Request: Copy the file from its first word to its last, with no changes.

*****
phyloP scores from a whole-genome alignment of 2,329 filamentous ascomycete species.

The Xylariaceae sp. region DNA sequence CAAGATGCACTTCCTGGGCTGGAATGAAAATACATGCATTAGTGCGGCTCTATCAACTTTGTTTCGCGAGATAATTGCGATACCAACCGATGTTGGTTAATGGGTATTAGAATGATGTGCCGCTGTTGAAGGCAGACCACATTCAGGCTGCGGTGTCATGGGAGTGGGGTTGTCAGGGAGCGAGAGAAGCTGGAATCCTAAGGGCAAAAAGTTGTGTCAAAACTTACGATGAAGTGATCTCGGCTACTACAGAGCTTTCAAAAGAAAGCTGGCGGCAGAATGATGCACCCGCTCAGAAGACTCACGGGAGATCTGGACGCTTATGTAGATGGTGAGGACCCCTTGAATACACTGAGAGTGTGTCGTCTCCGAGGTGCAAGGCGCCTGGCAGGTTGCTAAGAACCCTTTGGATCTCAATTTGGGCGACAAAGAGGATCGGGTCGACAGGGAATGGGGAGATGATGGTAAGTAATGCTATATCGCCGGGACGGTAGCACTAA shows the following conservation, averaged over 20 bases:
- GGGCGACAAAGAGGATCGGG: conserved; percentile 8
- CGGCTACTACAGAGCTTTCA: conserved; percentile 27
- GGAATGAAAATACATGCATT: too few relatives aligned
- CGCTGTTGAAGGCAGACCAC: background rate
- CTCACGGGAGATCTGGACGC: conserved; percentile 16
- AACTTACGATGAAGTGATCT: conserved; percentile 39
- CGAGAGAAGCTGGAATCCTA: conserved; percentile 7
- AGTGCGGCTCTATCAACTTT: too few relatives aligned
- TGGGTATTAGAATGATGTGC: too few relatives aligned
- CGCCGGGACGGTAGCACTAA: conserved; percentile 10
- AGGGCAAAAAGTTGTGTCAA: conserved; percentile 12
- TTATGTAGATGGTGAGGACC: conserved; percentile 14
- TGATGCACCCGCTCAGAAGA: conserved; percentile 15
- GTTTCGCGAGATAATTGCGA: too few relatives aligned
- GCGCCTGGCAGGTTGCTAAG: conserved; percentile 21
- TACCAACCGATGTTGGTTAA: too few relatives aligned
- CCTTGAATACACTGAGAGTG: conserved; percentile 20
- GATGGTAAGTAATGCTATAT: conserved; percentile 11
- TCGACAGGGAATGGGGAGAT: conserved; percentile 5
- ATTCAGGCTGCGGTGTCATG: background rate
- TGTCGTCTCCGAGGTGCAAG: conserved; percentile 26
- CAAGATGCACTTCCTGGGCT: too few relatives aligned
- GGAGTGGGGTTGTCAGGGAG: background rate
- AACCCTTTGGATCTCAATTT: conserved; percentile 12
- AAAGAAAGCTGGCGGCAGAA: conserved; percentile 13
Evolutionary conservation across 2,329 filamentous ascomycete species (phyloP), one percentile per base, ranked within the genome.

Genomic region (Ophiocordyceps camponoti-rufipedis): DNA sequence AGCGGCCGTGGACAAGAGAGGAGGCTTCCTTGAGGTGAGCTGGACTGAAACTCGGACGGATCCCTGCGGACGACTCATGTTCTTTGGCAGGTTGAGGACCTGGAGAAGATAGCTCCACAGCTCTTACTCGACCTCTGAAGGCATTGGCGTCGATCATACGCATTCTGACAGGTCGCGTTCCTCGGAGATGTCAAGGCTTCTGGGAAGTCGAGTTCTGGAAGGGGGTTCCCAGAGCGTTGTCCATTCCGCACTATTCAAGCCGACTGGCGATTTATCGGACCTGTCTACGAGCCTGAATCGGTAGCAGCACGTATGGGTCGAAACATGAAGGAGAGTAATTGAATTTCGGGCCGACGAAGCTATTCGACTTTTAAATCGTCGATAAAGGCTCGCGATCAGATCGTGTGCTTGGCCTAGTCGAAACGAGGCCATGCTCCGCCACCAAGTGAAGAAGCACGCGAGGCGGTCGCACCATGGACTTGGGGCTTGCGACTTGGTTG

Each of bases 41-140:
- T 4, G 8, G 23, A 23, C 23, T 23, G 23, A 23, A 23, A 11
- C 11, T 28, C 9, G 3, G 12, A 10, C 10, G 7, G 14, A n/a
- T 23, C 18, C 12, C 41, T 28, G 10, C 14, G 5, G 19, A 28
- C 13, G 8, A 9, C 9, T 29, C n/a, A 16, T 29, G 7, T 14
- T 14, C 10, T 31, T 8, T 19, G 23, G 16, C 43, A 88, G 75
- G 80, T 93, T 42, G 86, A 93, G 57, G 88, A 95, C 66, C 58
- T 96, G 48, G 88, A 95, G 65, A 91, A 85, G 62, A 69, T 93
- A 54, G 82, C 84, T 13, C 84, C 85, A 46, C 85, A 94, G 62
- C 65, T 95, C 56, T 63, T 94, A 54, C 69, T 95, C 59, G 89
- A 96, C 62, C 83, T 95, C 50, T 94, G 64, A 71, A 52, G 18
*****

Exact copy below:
phyloP scores from a whole-genome alignment of 2,329 filamentous ascomycete species.

The Xylariaceae sp. region DNA sequence CAAGATGCACTTCCTGGGCTGGAATGAAAATACATGCATTAGTGCGGCTCTATCAACTTTGTTTCGCGAGATAATTGCGATACCAACCGATGTTGGTTAATGGGTATTAGAATGATGTGCCGCTGTTGAAGGCAGACCACATTCAGGCTGCGGTGTCATGGGAGTGGGGTTGTCAGGGAGCGAGAGAAGCTGGAATCCTAAGGGCAAAAAGTTGTGTCAAAACTTACGATGAAGTGATCTCGGCTACTACAGAGCTTTCAAAAGAAAGCTGGCGGCAGAATGATGCACCCGCTCAGAAGACTCACGGGAGATCTGGACGCTTATGTAGATGGTGAGGACCCCTTGAATACACTGAGAGTGTGTCGTCTCCGAGGTGCAAGGCGCCTGGCAGGTTGCTAAGAACCCTTTGGATCTCAATTTGGGCGACAAAGAGGATCGGGTCGACAGGGAATGGGGAGATGATGGTAAGTAATGCTATATCGCCGGGACGGTAGCACTAA shows the following conservation, averaged over 20 bases:
- GGGCGACAAAGAGGATCGGG: conserved; percentile 8
- CGGCTACTACAGAGCTTTCA: conserved; percentile 27
- GGAATGAAAATACATGCATT: too few relatives aligned
- CGCTGTTGAAGGCAGACCAC: background rate
- CTCACGGGAGATCTGGACGC: conserved; percentile 16
- AACTTACGATGAAGTGATCT: conserved; percentile 39
- CGAGAGAAGCTGGAATCCTA: conserved; percentile 7
- AGTGCGGCTCTATCAACTTT: too few relatives aligned
- TGGGTATTAGAATGATGTGC: too few relatives aligned
- CGCCGGGACGGTAGCACTAA: conserved; percentile 10
- AGGGCAAAAAGTTGTGTCAA: conserved; percentile 12
- TTATGTAGATGGTGAGGACC: conserved; percentile 14
- TGATGCACCCGCTCAGAAGA: conserved; percentile 15
- GTTTCGCGAGATAATTGCGA: too few relatives aligned
- GCGCCTGGCAGGTTGCTAAG: conserved; percentile 21
- TACCAACCGATGTTGGTTAA: too few relatives aligned
- CCTTGAATACACTGAGAGTG: conserved; percentile 20
- GATGGTAAGTAATGCTATAT: conserved; percentile 11
- TCGACAGGGAATGGGGAGAT: conserved; percentile 5
- ATTCAGGCTGCGGTGTCATG: background rate
- TGTCGTCTCCGAGGTGCAAG: conserved; percentile 26
- CAAGATGCACTTCCTGGGCT: too few relatives aligned
- GGAGTGGGGTTGTCAGGGAG: background rate
- AACCCTTTGGATCTCAATTT: conserved; percentile 12
- AAAGAAAGCTGGCGGCAGAA: conserved; percentile 13
Evolutionary conservation across 2,329 filamentous ascomycete species (phyloP), one percentile per base, ranked within the genome.

Genomic region (Ophiocordyceps camponoti-rufipedis): DNA sequence AGCGGCCGTGGACAAGAGAGGAGGCTTCCTTGAGGTGAGCTGGACTGAAACTCGGACGGATCCCTGCGGACGACTCATGTTCTTTGGCAGGTTGAGGACCTGGAGAAGATAGCTCCACAGCTCTTACTCGACCTCTGAAGGCATTGGCGTCGATCATACGCATTCTGACAGGTCGCGTTCCTCGGAGATGTCAAGGCTTCTGGGAAGTCGAGTTCTGGAAGGGGGTTCCCAGAGCGTTGTCCATTCCGCACTATTCAAGCCGACTGGCGATTTATCGGACCTGTCTACGAGCCTGAATCGGTAGCAGCACGTATGGGTCGAAACATGAAGGAGAGTAATTGAATTTCGGGCCGACGAAGCTATTCGACTTTTAAATCGTCGATAAAGGCTCGCGATCAGATCGTGTGCTTGGCCTAGTCGAAACGAGGCCATGCTCCGCCACCAAGTGAAGAAGCACGCGAGGCGGTCGCACCATGGACTTGGGGCTTGCGACTTGGTTG

Each of bases 41-140:
- T 4, G 8, G 23, A 23, C 23, T 23, G 23, A 23, A 23, A 11
- C 11, T 28, C 9, G 3, G 12, A 10, C 10, G 7, G 14, A n/a
- T 23, C 18, C 12, C 41, T 28, G 10, C 14, G 5, G 19, A 28
- C 13, G 8, A 9, C 9, T 29, C n/a, A 16, T 29, G 7, T 14
- T 14, C 10, T 31, T 8, T 19, G 23, G 16, C 43, A 88, G 75
- G 80, T 93, T 42, G 86, A 93, G 57, G 88, A 95, C 66, C 58
- T 96, G 48, G 88, A 95, G 65, A 91, A 85, G 62, A 69, T 93
- A 54, G 82, C 84, T 13, C 84, C 85, A 46, C 85, A 94, G 62
- C 65, T 95, C 56, T 63, T 94, A 54, C 69, T 95, C 59, G 89
- A 96, C 62, C 83, T 95, C 50, T 94, G 64, A 71, A 52, G 18